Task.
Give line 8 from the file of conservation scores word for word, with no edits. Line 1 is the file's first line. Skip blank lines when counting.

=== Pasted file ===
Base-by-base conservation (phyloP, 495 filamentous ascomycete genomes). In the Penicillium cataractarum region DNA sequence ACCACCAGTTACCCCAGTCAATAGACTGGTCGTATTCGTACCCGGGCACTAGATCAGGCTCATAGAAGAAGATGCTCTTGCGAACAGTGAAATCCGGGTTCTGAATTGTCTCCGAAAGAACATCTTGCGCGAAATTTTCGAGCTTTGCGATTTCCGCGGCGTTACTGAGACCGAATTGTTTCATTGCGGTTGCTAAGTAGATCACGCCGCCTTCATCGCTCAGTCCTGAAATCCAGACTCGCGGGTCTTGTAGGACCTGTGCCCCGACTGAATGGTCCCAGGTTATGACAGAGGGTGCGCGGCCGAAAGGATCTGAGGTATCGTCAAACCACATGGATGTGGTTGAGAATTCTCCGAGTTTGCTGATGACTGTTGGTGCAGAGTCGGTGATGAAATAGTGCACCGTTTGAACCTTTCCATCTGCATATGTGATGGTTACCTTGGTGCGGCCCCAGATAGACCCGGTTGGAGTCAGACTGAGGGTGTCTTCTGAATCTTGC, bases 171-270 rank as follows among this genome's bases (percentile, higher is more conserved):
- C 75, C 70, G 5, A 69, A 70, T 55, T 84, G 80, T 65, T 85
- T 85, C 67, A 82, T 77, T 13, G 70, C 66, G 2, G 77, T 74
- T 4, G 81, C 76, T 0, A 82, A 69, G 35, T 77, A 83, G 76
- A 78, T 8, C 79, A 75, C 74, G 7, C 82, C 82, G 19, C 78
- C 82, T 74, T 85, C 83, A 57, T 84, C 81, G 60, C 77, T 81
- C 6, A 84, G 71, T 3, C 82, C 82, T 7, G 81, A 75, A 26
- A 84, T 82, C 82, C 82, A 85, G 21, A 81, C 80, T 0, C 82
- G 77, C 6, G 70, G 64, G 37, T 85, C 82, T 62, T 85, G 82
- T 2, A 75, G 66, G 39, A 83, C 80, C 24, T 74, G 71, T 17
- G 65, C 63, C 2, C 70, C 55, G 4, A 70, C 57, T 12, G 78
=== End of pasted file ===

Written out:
- A 84, T 82, C 82, C 82, A 85, G 21, A 81, C 80, T 0, C 82